NYFW Spring 2014: Chatting with Rachel Zoe, plus the best moments (and runways!) from Day 5 of fashion week
I started out Day 5 of New York Fashion Week bright and early at The Row’s presentation in Soho, and was shocked to find Mary Kate and Ashley Olsen hanging out with the crowd pre-show. The diminutive stars smoked cigarettes and greeted guests with air kisses before taking their seat to watch the models along with the rest of the crowd.
We were seated close to Rachel Zoe, so we chatted with her about her highlights of the season. "I loved the fringe dress at Altuzarra," she said. "It’s
leather fringe and I have to own it. I also loved the silk satin at Prabal, and the prints. So far it’s been a really good season."
Click through to see more from Day 5 of Fashion Week…
Following The Row, we only had 15 minutes to make it across town to the Tommy Hilfiger show. I slid into my seat as the lights were dimming, but the feel-good tunes blaring over the sound system ("Good Vibrations" and "California Dreaming") managed to calm me down quickly.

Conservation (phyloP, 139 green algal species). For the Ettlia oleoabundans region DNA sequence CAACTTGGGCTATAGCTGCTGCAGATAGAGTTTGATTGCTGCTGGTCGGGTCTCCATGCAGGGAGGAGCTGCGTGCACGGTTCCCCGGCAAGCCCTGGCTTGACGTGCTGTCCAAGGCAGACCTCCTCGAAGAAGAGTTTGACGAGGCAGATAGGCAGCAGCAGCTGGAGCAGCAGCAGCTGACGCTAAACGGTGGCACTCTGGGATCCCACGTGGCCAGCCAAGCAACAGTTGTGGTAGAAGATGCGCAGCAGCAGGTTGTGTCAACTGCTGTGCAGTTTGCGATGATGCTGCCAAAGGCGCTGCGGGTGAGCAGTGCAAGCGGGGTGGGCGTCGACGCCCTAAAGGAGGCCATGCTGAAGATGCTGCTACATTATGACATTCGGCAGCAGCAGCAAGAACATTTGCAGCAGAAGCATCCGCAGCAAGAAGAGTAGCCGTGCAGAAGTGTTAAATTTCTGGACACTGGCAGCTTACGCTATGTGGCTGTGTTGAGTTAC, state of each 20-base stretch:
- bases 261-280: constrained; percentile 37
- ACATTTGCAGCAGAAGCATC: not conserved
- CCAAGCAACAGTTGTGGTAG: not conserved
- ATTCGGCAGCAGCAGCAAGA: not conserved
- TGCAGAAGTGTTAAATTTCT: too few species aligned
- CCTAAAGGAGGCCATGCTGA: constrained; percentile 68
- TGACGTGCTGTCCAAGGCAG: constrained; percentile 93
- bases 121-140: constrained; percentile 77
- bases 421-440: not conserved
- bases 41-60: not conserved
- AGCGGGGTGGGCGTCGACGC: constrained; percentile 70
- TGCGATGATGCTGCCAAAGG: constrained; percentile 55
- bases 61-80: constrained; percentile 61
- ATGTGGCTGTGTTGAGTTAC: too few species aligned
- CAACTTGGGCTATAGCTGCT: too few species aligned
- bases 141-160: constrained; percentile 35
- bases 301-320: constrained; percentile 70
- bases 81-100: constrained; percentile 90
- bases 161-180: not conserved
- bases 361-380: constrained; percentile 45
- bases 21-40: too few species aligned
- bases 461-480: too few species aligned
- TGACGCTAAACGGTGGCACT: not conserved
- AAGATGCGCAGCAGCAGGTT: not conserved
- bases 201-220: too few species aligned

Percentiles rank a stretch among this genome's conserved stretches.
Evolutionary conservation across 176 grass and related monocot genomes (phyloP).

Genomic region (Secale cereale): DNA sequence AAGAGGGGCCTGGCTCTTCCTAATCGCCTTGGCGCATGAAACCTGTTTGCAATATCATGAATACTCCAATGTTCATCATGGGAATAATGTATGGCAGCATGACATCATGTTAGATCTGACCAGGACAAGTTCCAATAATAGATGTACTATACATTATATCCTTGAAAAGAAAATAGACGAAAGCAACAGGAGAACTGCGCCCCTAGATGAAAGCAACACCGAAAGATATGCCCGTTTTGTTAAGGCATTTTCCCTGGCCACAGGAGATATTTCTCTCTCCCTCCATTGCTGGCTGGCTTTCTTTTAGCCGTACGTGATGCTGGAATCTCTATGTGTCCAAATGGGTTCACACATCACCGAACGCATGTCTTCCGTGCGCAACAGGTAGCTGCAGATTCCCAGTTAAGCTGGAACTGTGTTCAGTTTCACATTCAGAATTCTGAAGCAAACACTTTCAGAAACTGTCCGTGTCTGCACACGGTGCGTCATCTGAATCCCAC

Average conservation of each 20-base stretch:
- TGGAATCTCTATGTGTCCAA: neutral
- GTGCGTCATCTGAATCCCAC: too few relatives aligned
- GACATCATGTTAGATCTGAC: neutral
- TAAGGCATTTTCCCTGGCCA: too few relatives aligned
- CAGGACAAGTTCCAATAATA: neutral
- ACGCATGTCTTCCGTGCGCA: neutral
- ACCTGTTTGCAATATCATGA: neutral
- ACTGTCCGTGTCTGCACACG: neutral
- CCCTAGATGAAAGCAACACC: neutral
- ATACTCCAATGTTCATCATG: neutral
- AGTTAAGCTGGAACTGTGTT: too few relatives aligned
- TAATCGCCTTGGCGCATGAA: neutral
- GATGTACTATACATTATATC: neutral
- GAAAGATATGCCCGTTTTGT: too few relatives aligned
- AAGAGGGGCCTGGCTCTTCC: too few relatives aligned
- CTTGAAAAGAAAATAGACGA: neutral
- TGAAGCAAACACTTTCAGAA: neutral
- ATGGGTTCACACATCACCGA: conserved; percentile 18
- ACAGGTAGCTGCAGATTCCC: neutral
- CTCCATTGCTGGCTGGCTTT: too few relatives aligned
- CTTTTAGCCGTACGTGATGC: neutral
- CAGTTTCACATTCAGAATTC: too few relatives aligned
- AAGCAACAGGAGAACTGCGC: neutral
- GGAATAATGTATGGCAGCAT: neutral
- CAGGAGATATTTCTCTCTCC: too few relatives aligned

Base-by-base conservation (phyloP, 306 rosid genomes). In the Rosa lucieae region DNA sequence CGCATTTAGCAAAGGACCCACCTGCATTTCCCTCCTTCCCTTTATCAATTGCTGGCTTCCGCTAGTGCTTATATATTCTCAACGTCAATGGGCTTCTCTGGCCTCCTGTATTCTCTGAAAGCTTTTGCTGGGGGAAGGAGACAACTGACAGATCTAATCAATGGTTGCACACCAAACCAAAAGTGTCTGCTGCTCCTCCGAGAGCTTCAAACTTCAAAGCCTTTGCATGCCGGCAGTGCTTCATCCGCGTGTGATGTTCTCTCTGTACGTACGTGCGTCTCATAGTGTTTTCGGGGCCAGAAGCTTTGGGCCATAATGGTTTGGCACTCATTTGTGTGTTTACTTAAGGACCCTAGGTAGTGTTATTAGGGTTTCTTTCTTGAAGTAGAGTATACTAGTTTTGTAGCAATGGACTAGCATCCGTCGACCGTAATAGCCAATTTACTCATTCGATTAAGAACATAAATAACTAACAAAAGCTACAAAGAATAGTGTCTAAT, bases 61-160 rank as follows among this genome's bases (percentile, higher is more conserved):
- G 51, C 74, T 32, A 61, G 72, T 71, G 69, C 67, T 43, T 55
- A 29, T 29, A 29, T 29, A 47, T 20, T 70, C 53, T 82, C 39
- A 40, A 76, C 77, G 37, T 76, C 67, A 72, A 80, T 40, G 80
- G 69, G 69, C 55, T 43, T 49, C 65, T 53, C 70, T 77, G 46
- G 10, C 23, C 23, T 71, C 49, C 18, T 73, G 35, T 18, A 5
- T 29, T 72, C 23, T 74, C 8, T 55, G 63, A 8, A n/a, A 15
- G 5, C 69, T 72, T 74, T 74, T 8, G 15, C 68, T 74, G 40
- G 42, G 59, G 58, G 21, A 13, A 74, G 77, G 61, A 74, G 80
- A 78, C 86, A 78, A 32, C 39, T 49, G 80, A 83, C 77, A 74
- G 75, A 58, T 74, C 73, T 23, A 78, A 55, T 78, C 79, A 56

Next stop of the day was the Chanel showroom, where I got a closer look at some of Karl’s couture creations. There’s nothing quite like seeing handmade pieces up close–the level of detail and the quality of the materials, not to mention the sheer weight of the garments, was fascinating. And the best news? There was food! Handsome waiters passed out hors d’oeuvres and bubbly water.
From Chanel, I hightailed it to the Phillip Lim presentation, and was amazed to see the runway covered completely in salt. "I was inspired to explore different terrains, landscapes and rocks," Lim told the press later. I crunched down the catwalk and found my seat (which, score–was in the front row!)
I finished the day at Thom Browne, which started almost an hour late. The set was made to look like Dexter’s laboratory–headless Judy dolls were suspended from the ceiling, the lights were flickering ominously, and creepy tinkling music–as though from a music box–blared. After 50 minutes in this environment, it started to feel like a sophisticated form of psychological torture. The show itself lasted 20 minutes (ages, in fashion week time), and when it was over the relieved crowd raced to exit the building.